NCI is a partner on the pioneering EPA-funded INCASE project, which is the first project to apply Natural Capital Accounting principles to catchments in Ireland. Natural Capital Accounting reports across four main accounts - extent, condition, services and benefits - and presents a standardised platform to collate information and regularly report on progress in relation to climate actions, biodiversity conservation and restoration, protection of water bodies, and general good environmental practices (as identified in cross sectoral areas such as agriculture, energy, environment, forestry, nature, marine, planning and water supply/use policies).

Evidence supporting the approach has been gathered through the INCASE project and articles published are listed below. There is also a range of articles, blogs and supporting videos available from the INCASE website here.

Below are seven references to articles on land use and natural capital accounting.

  1. Farrell CA, Stout JC (2019) Irish Natural Capital Accounting for Sustainable Environments: A Literature Review. This document provides a literature review on Irish Natural Capital Accounting for Sustainable Environments which was prepared for the EPA as part of the INCASE project.

2. Farrell CA, Daly D (2020) The contribution of limestones in Ireland to our natural capital. Proceedings of IAH (Irish Group) Conference “Characterisation and Management of Groundwater in Limestones”, 2020.

This article serves to highlight the key concepts of natural capital and how it may be applied in the context of Limestones and their contribution to Ireland’s natural capital. It also outlines the approach to developing geosystem stocks and flows accounts following the UN SEEA EA approach.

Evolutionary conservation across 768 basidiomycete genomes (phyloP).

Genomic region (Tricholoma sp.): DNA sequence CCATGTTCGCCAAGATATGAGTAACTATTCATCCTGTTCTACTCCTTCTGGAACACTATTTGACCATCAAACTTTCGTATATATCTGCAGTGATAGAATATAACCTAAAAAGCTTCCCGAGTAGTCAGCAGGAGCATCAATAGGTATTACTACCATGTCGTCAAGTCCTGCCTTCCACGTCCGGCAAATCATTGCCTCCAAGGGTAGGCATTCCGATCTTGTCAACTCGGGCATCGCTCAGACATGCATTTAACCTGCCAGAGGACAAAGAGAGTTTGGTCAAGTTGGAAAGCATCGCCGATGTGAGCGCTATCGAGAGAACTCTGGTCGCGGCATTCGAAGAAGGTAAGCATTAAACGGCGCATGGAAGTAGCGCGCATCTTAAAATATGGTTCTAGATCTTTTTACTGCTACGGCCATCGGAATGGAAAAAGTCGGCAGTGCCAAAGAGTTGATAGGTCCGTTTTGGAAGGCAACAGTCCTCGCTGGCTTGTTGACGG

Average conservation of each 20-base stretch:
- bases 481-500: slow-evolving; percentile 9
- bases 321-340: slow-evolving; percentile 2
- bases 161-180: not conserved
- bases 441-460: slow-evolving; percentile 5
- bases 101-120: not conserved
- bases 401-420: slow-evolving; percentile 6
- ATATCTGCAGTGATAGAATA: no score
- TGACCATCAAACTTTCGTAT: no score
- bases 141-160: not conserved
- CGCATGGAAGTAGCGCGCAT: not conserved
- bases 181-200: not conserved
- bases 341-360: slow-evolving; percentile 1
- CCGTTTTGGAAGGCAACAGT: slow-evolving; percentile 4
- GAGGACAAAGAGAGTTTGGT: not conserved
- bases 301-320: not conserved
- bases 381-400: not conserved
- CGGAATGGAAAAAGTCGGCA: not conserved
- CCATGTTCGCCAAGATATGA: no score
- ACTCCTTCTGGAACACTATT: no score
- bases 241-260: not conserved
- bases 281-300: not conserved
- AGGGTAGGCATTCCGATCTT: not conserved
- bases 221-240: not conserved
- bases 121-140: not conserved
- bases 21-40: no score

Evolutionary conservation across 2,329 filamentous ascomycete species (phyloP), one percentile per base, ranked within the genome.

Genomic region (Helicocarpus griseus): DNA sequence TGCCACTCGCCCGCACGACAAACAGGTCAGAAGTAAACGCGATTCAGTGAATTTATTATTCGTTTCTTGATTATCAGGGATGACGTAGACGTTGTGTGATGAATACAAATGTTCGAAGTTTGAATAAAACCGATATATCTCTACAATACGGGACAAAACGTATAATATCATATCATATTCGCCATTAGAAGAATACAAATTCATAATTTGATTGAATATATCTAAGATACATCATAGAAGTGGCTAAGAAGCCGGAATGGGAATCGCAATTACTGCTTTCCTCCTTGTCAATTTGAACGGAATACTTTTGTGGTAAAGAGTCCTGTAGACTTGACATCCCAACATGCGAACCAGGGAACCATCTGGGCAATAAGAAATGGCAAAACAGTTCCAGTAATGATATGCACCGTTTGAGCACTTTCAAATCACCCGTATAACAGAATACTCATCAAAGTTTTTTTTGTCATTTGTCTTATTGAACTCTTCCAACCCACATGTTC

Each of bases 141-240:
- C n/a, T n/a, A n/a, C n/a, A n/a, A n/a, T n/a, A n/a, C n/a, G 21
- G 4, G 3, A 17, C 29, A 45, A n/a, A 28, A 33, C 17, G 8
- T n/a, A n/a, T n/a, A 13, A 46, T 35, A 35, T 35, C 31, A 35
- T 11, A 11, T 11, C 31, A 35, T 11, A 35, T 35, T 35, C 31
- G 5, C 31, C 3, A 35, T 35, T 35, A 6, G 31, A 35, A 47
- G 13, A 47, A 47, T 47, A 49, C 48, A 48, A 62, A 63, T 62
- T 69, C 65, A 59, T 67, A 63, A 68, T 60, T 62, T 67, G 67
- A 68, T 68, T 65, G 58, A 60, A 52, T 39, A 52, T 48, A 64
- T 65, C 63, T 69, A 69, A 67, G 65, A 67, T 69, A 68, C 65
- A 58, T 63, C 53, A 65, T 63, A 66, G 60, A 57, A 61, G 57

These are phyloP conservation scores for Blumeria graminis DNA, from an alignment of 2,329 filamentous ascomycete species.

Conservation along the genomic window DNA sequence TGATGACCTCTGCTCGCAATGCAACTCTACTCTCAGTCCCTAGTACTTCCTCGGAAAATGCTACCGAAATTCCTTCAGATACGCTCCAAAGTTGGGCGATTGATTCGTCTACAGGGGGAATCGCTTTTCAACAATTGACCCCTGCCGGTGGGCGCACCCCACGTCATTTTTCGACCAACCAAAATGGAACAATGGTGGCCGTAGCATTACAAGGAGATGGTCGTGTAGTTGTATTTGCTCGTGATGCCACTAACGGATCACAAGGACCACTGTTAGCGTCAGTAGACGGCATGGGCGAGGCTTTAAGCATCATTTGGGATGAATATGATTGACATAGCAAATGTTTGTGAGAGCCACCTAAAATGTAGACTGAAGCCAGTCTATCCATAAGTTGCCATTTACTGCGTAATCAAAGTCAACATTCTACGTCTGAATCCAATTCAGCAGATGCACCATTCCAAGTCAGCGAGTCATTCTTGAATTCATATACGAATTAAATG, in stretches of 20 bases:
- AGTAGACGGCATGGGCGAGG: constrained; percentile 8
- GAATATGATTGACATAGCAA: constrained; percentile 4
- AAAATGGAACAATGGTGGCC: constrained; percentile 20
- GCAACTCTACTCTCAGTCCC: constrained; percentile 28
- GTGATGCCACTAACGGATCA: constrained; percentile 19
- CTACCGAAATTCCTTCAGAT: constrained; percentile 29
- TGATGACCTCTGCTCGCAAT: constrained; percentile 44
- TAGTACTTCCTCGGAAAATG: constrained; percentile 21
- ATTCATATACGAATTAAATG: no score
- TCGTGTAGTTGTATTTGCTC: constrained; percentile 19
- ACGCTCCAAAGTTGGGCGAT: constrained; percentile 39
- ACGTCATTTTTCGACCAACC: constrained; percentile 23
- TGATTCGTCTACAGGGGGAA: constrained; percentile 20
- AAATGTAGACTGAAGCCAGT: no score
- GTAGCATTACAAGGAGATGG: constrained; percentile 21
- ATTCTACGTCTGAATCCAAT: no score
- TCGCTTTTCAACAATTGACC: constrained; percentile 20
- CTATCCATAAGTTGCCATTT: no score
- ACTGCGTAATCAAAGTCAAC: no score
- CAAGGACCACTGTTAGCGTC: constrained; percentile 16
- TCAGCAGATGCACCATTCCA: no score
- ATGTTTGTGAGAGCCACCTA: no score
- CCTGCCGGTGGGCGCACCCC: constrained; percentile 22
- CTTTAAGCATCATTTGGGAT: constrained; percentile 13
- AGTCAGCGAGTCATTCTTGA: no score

This report presents a good overview of the UN System of Environmental Economic Accounting Ecosystem Accounting and potential applications in the Irish context.

4. Natural capital approaches: shifting the UN Decade on Ecosystem Restoration from aspiration to reality. Restoration Ecology Farrell C, Aronson J, Daily G, Hein L, Obst C, Woodworth P, Stout J (2021)

This article highlights a number of initiatives globally that are applying natural capital approaches for national accounting, land use, business support and health and wellbeing.

5. Applying the System of Environmental Economic Accounting-Ecosystem Accounting (SEEA-EA) framework at catchment scale to develop ecosystem extent and condition accounts. One Ecosystem 6: e65582. by Farrell CA, Coleman L, Kelly-Quinn M, Obst CG, Eigenraam M, Norton D, O`Donoghue C, Kinsella S, Delargy O, Stout JC (2021)

This article outlines the approach to gathering data to develop extent (developing an asset register) and ecosystem condition accounts at catchment scale.

6. Developing peatland ecosystem accounts to guide targets for restoration. One Ecosystem 6: e76838. Farrell CA, Coleman L, Norton D, Kelly-Quinn M, Obst C, Eigenraam M, OʼDonoghue C, Kinsella S, Smith F, Sheehy I, Stout JC (2021)